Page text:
Snow and ice delayed the start of the semester at Reese News Lab, but we managed to kick off orientation on Friday the 13th. It could have been a bad omen, but I think we’re off to a pretty good start.
Our semester kicked off with our new executive director, Ryan Thornburg, and some words of wisdom from our friends and alumni.
— Samantha Harrington (@SamantHarrin) January 13, 2017
— Annie Daniel✨ (@anieldaniel) January 13, 2017
— Damon Kiesow (@dkiesow) January 13, 2017
It found our students starting off orientation by working Legos to learn about the rapid prototyping of design thinking. They competed to build me a laptop stand–unbeknownst to them, I had very specific requirements for my laptop stand. Moral: make sure you interview your user and understand exactly what they want. You don’t want to sell them a drill, you want to sell them a hole.
With that lesson in mind, we practiced interviewing. The students paired up and conducted their first Lab interviews with each other. They tried to understand: “What are the information needs of the UNC community?
Afterwards, we filled up an empathy map so that we could see what we’d learned. Each intern shared the insights they found through their interviews, and we discussed what makes a good interview question (specific, open-ended, and conversational).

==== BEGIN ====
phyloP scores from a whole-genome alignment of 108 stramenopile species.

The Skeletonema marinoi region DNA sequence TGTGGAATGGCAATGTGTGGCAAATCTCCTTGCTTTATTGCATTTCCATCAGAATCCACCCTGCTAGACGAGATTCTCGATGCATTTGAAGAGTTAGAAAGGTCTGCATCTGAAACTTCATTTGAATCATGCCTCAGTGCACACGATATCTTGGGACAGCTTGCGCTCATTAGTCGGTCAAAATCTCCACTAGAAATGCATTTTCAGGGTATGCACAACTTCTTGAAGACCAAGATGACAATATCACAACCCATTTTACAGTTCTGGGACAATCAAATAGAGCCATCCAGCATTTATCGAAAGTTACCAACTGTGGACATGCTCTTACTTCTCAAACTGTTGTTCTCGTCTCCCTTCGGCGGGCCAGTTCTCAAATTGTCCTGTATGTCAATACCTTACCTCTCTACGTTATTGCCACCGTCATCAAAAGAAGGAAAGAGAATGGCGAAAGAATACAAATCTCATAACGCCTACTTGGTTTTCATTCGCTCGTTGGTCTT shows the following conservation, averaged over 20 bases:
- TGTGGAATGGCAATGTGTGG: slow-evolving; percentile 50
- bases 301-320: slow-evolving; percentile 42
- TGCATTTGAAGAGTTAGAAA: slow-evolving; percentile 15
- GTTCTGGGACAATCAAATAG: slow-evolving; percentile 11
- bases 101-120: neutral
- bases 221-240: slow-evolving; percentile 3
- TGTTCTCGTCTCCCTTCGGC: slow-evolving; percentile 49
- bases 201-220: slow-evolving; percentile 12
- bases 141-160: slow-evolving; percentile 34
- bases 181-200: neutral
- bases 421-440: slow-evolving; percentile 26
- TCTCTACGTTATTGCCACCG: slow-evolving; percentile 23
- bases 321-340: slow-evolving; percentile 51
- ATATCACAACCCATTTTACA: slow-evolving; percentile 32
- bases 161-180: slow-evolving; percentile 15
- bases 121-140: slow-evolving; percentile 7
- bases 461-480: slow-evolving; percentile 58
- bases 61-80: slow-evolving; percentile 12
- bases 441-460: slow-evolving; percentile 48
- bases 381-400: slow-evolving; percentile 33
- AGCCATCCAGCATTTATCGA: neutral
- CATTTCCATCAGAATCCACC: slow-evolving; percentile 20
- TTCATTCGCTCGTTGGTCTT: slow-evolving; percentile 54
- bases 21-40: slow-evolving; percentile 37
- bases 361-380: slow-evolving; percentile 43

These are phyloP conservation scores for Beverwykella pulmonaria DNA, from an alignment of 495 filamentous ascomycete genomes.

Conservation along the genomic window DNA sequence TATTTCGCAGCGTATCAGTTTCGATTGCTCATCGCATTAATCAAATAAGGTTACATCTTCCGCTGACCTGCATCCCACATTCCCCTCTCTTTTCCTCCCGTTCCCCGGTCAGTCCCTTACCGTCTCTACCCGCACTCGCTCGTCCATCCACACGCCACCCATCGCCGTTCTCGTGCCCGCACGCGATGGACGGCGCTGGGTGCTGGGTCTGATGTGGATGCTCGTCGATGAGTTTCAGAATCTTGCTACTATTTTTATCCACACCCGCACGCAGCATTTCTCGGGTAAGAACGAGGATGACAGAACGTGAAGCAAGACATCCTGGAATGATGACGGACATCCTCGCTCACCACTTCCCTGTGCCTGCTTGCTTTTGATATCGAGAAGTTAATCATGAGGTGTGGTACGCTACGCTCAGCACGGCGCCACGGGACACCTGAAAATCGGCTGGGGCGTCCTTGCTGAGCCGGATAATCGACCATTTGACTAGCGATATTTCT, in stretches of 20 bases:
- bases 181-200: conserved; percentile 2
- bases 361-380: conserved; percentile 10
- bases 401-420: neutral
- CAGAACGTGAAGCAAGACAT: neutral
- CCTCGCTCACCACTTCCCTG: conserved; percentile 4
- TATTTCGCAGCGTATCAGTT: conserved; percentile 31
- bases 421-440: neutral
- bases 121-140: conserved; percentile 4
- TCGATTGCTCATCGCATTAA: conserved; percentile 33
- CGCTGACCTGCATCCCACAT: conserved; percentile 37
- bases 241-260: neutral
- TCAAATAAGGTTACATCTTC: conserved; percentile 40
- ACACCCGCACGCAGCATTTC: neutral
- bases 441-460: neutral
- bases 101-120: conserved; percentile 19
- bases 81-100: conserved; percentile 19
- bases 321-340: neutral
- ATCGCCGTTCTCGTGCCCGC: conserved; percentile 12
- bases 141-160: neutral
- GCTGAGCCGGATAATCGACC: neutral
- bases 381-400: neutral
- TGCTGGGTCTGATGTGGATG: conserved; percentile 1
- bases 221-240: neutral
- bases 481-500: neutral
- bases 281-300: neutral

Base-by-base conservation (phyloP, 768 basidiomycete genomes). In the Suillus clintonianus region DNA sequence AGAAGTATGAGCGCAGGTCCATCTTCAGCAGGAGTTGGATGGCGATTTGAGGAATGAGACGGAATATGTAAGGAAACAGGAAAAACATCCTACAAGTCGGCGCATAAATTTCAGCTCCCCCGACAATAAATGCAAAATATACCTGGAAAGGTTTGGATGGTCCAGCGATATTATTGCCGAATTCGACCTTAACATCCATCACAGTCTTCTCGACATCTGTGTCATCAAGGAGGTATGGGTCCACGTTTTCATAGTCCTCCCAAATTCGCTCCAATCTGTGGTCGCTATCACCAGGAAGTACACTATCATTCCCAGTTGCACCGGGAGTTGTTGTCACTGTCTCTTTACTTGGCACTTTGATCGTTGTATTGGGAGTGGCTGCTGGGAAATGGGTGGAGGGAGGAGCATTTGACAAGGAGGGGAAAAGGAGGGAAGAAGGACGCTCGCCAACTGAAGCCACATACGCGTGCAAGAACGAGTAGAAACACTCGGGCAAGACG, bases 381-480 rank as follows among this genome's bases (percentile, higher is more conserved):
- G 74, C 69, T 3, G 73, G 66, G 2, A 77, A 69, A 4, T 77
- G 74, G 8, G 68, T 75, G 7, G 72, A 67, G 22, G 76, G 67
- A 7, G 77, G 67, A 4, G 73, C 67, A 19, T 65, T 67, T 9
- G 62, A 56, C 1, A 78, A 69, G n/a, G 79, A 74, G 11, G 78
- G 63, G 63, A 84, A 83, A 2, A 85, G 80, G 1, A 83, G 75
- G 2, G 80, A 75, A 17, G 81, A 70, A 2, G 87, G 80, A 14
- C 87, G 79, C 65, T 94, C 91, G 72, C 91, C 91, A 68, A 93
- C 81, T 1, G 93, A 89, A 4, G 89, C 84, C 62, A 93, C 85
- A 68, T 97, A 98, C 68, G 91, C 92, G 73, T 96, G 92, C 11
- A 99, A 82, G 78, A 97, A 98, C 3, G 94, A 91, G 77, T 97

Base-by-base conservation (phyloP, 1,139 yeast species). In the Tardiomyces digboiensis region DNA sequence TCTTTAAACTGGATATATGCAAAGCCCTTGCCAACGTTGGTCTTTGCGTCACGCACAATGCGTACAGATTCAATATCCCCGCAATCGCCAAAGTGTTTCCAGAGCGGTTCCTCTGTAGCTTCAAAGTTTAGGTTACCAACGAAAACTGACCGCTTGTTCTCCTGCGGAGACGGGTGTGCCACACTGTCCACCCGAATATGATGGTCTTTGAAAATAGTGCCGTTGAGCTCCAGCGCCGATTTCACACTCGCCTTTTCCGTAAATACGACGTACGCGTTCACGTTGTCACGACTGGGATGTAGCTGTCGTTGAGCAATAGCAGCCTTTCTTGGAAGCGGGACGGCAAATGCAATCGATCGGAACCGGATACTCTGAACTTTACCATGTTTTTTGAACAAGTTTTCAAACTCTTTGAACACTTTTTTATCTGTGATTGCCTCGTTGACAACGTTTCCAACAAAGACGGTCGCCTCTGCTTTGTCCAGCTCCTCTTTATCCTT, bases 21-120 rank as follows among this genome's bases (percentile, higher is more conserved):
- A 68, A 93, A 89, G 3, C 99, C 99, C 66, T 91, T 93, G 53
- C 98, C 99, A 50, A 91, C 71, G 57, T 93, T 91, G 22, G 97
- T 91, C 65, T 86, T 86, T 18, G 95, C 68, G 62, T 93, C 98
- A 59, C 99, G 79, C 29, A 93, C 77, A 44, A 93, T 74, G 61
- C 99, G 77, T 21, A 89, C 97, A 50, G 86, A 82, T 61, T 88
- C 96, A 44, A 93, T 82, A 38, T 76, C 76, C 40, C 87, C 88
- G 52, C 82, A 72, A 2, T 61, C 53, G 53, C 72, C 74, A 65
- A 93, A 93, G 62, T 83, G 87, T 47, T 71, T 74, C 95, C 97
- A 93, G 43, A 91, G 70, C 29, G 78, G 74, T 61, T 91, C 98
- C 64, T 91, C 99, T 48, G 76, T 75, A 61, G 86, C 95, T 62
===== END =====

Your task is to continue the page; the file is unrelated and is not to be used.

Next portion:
That kicked off the teams’ first project: filling an information need in the UNC community. That was the challenge of Orientation Week, and it ended with the teams’ first pitches.
Team Nyan Cat pitched a SubMe, a platform to match subleasers and subletters. Alexis Allston, Wanyi Chen, Carina McDermed, and Gabby Micchia had an impressive first pitch.
Team Axolotl showed off an online marketplace for university students. Reagan Cline, Kelly Jasiura, Eric Smith, and Elaine Zhang showed off their business chops with Tarheel Trade.
It’s been quite a big first week in the Lab, but it’s just a warm up for the rest of the semester. Taking a page from our supporter, the Center for Innovation and Sustainability in Local Media, we’ll be focusing on news deserts and rural journalism this semester.
Specifically, we’ll be looking closer to home–at Chatham County. More on that next week!